STEVE INSKEEP, host:
Here's a new guideline for women at high risk of breast cancer. It comes from the American Cancer Society, which recommends yearly screening using MRI, magnetic resonance imaging, in addition to mammography. A study published in the New England Journal of Medicine finds the MRI highly effective in finding cancer.
NPR's Patricia Neighmond reports.
PATRICIA NEIGHMOND: The new guidelines are directed only toward women at high risk of breast cancer. Robert Smith is an epidemiologist with the American Cancer Society.
Dr. ROBERT SMITH (Epidemiologist, American Cancer Society): These are going to be women with two or more close relatives. And by close, I mean first or second-degree relatives who've been diagnosed with breast cancer or breast and ovarian cancer. So, for example, this might be a mother and a maternal aunt or a paternal aunt and a paternal grandmother. This would also include women who had one or more first-degree relatives diagnosed pre-menopausally.
NEIGHMOND: Women can also undergo genetic testing to see if they have a defective gene that puts them at very high risk for breast cancer. It's recommended these women also get yearly MRI screening. So too for women who were exposed to radiation between the ages of 12 and 18; that's mostly women who were treated for Hodgkin's disease.
Epidemiologist Smith says the recommendations come after a series of studies showed MRI more effective than mammograms at finding cancer in these high-risk women. Radiologist Connie Lehman is a breast-imaging specialist at the University of Washington Medical Center. Lehman says mammography measures breast density and tissue distortion, but the MRI, she says, is more precise.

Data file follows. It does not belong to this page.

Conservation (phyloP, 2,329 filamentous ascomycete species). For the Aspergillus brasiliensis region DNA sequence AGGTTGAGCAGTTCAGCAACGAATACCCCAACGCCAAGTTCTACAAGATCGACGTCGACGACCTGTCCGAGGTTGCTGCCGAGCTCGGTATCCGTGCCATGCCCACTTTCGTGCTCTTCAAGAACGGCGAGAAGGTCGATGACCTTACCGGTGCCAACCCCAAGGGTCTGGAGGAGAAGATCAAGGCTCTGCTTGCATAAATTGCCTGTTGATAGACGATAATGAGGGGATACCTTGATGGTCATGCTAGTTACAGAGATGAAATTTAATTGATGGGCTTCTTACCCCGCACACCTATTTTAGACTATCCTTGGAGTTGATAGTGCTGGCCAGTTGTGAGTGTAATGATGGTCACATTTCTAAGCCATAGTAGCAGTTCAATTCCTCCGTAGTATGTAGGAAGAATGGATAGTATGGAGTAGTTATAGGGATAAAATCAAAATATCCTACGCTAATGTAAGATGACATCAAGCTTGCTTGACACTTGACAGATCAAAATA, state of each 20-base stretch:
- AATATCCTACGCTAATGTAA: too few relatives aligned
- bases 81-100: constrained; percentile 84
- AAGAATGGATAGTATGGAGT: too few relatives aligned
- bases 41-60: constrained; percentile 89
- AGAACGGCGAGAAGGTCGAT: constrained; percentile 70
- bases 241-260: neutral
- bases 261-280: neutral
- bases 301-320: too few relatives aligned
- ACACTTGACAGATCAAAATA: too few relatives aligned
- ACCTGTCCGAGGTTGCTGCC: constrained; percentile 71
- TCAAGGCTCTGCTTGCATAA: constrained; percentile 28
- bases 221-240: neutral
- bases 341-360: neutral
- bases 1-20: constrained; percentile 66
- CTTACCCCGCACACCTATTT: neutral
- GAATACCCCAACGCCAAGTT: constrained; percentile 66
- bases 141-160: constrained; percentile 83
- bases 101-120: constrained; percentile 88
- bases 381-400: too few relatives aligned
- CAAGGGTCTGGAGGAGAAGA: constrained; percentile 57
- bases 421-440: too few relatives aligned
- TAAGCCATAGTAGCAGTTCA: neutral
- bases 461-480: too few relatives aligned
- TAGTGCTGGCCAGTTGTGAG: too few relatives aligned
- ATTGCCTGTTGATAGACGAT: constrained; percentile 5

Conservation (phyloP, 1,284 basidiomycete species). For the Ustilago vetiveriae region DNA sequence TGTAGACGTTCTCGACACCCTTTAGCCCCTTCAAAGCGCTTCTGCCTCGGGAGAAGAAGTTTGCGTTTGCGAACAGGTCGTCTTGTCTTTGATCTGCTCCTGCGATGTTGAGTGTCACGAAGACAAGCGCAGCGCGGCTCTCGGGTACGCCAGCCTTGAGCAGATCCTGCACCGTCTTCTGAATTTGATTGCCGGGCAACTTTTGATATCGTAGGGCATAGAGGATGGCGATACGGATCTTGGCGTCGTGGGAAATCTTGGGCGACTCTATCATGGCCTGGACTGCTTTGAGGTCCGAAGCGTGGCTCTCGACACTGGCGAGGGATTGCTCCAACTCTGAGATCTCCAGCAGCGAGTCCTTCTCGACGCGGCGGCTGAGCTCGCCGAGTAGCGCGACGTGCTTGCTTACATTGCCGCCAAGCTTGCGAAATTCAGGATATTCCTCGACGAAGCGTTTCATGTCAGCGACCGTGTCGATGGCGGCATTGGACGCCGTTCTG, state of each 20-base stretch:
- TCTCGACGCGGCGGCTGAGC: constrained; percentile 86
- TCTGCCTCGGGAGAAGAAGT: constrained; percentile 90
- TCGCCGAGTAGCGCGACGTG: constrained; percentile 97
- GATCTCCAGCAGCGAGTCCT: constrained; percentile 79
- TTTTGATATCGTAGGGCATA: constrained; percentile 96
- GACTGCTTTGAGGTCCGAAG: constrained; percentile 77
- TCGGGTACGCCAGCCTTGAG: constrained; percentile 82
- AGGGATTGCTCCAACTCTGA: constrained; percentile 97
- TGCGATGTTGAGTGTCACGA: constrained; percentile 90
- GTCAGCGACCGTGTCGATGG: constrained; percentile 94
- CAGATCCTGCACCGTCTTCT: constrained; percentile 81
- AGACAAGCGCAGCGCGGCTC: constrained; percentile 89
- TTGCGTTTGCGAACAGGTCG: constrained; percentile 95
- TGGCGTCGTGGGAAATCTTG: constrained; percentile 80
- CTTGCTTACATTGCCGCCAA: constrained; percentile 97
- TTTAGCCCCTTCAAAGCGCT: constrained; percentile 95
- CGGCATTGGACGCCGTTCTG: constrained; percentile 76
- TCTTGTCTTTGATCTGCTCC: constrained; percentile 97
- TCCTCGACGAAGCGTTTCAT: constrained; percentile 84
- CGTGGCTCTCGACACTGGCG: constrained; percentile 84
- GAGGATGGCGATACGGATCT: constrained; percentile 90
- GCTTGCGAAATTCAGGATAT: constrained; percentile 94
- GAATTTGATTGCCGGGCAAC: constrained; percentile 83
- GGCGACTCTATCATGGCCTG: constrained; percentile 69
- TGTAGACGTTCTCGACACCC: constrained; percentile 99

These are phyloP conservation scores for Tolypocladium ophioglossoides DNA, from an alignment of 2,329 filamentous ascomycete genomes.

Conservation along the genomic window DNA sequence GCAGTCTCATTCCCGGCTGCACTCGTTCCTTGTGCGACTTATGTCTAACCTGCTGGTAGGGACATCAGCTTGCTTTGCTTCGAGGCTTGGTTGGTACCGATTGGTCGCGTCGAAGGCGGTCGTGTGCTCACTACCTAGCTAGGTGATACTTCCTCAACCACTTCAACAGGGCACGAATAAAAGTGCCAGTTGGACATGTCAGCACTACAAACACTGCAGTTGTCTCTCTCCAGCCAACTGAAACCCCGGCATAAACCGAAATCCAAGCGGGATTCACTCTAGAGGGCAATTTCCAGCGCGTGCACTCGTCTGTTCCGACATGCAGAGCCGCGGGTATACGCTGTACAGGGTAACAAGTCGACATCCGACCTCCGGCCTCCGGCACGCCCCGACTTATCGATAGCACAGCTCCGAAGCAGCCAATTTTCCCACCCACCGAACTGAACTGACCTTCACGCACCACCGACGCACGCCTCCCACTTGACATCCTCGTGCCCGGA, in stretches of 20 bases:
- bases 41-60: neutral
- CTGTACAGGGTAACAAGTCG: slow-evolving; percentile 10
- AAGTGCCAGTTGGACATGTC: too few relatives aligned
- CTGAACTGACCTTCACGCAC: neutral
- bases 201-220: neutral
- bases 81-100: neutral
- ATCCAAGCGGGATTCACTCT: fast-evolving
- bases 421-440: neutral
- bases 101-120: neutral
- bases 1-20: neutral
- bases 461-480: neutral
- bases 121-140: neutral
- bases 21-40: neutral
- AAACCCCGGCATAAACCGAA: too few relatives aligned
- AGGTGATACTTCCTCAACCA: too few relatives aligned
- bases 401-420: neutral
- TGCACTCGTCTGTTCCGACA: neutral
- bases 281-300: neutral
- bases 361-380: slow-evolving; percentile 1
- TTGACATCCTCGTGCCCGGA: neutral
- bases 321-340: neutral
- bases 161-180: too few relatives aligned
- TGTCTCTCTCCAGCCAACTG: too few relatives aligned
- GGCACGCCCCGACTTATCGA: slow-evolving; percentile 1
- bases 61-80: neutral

Dr. CONNIE LEHMAN (Radiologist, University of Washington Medical Center): MRI uses sophisticated computers, very strong magnets, radio waves to produce images of what is occurring within the breast tissue and most importantly how blood flow is behaving.
NEIGHMOND: Areas with increased blood flow can mean cancer cells are flourishing. Lehman recently headed a study with 969 women.
Dr. LEHMAN: They had had a recent breast cancer diagnosis. Our question was whether or not MRI would detect cancer in opposite breasts. We knew they had cancer in one breast. The question was did they have cancer in the other breast that mammography had missed?
NEIGHMOND: So all the women had a mammogram on the breast that was not diagnosed with cancer.
Dr. LEHMAN: We then performed MRI to see if we could find the cancer even though there was basically a clean bill of health from the mammogram and the clinical breast exam.
NEIGHMOND: After the MRI, Lehman found cancer in 30 women. That's three percent of the women in the study. That represents 10 times more cancer found than was found by mammogram. For these women, Lehman says, knowing about cancer in their second breast was important.
Dr. LEHMAN: Rather than to have surgery, possibly radiation and chemotherapy for the known cancer, only then to be told a year or three years or five years later another cancer has been found in the opposite breast. This enabled these women to have a full diagnosis of the cancers in both breasts at the same time, consolidating their treatment into one round of therapy.
NEIGHMOND: And for women who were considering double mastectomies as a preventive measure, Lehman says if the MRI found no cancer in the second breast, that can be reassuring information that could influence their decision. Researchers emphasize that for most women a yearly mammogram will detect cancer.
MRIs can make mistakes causing women who don't have cancer to undergo biopsy. In Lehman's study that was rare. MRIs are expensive, about a thousand dollars, most insurers review scientific evidence when deciding what to pay for. Epidemiologist Robert Smith expects most insurers to cover the cost of MRI screening for women at high risk of breast cancer.
Patty Neighmond, NPR News.